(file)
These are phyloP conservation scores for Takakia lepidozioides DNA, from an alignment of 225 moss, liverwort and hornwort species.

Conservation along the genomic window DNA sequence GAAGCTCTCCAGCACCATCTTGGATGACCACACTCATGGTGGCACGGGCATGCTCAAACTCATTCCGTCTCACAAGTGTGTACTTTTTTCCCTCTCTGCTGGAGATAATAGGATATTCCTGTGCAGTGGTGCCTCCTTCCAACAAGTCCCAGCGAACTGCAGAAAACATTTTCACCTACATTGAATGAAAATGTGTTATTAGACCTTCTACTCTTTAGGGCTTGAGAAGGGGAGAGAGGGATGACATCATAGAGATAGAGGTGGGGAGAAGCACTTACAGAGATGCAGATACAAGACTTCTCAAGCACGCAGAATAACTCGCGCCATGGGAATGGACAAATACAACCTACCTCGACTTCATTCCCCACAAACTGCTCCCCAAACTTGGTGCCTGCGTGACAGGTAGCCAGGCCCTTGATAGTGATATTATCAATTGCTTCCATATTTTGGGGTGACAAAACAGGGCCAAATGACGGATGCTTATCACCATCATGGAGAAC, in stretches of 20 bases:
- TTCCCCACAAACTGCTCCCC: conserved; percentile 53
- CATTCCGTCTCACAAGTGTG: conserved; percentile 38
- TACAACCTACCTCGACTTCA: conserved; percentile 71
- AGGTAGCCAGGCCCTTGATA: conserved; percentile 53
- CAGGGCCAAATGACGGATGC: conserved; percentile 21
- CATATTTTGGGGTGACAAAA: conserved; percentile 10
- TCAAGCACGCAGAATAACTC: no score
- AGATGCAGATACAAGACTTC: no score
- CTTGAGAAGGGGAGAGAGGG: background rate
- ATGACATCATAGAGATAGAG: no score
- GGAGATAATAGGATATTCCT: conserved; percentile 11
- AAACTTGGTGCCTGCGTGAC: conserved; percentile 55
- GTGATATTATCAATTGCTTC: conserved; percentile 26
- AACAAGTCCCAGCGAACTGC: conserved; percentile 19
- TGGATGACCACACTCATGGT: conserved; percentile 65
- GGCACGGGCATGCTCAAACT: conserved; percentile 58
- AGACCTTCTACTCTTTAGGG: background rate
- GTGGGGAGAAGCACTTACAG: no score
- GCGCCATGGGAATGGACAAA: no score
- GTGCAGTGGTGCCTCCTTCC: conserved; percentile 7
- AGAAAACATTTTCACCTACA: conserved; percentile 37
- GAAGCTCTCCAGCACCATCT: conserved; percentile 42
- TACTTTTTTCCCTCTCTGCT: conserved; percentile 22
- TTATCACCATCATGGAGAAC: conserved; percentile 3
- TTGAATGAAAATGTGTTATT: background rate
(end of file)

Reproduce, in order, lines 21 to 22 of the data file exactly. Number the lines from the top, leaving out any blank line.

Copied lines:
- GCGCCATGGGAATGGACAAA: no score
- GTGCAGTGGTGCCTCCTTCC: conserved; percentile 7